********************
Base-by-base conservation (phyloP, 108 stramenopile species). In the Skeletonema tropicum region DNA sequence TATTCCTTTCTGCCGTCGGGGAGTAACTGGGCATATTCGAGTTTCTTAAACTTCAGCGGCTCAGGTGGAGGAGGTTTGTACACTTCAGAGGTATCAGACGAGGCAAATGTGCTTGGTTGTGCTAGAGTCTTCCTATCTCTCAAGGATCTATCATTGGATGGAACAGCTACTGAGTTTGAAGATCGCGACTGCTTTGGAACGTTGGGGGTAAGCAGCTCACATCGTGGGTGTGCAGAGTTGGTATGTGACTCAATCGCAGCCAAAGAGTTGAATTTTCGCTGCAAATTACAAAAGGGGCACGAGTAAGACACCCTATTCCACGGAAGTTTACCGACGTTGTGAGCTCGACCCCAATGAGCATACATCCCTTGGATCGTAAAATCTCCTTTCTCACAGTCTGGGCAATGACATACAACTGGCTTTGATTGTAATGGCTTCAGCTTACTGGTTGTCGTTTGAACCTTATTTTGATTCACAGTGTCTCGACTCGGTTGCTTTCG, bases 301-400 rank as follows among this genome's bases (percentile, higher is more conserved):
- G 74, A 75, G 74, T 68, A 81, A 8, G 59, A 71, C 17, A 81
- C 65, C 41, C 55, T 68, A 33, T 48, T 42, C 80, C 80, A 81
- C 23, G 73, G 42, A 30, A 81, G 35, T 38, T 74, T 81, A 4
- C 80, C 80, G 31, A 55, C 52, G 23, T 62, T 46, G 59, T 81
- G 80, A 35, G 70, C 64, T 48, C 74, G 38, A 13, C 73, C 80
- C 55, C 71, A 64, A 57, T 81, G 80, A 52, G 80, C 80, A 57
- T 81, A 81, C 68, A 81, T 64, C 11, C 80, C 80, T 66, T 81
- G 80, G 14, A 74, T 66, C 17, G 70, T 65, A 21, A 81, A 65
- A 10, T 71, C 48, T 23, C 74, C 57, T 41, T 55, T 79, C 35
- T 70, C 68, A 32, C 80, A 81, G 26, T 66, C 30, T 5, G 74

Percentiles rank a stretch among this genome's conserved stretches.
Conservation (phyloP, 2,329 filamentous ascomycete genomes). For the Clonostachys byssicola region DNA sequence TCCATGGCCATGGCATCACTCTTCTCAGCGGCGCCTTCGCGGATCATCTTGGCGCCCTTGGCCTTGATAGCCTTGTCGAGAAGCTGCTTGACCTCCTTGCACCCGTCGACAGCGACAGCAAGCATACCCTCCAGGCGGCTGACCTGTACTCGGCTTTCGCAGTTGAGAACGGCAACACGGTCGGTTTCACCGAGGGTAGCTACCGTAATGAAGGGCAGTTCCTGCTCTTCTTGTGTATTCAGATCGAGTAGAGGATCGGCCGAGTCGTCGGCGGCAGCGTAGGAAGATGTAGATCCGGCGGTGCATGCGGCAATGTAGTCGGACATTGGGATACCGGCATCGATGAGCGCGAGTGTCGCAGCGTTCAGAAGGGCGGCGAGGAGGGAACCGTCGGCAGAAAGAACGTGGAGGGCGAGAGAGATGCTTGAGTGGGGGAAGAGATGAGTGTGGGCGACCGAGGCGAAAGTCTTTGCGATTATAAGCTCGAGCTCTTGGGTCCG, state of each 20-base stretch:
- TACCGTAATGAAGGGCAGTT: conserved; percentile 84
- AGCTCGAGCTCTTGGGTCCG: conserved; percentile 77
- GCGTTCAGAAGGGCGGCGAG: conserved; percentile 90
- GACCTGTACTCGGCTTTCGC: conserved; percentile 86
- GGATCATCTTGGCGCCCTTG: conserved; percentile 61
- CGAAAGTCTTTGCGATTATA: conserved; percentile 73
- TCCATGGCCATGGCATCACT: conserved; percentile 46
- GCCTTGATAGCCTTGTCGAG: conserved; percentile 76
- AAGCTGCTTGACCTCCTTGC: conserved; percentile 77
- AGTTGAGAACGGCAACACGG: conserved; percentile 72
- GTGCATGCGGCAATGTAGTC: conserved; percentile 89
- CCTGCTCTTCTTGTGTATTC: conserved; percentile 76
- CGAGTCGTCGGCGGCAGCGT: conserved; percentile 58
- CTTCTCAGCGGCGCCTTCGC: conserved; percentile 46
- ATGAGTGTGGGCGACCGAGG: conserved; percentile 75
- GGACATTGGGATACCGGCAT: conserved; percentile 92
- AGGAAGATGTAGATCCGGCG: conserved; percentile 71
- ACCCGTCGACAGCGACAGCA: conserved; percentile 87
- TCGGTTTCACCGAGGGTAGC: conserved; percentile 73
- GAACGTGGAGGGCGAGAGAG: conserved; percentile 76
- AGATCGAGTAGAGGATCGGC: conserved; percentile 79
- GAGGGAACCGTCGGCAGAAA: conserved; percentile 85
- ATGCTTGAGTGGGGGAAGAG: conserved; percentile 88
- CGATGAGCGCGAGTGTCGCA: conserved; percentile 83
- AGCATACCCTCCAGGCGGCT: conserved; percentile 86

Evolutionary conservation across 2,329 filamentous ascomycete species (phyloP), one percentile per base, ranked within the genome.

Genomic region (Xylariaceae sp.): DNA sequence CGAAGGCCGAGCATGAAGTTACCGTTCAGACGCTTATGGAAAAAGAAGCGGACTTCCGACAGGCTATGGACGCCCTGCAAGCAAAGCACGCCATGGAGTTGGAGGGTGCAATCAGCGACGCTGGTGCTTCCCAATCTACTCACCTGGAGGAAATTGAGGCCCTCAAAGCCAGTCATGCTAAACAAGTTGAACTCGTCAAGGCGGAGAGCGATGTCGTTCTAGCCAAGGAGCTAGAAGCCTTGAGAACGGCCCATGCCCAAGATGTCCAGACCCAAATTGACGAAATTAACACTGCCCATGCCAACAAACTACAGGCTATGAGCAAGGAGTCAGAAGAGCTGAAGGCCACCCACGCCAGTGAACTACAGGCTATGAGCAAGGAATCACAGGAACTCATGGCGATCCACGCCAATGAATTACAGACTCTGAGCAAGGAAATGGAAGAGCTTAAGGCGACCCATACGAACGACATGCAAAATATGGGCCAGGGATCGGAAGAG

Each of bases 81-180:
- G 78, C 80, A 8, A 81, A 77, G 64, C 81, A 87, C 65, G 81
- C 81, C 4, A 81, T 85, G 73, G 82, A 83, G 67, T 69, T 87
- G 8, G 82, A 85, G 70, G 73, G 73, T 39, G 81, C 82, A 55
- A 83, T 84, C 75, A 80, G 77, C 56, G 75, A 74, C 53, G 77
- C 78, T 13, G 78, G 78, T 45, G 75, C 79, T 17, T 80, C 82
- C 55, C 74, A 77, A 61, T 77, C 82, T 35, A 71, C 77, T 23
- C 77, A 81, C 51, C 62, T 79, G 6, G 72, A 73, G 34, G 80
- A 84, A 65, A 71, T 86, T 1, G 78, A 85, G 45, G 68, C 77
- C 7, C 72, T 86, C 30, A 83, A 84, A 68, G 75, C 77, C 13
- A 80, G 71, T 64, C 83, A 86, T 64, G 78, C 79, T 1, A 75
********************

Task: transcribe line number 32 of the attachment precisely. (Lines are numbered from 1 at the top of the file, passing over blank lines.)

- TCGGTTTCACCGAGGGTAGC: conserved; percentile 73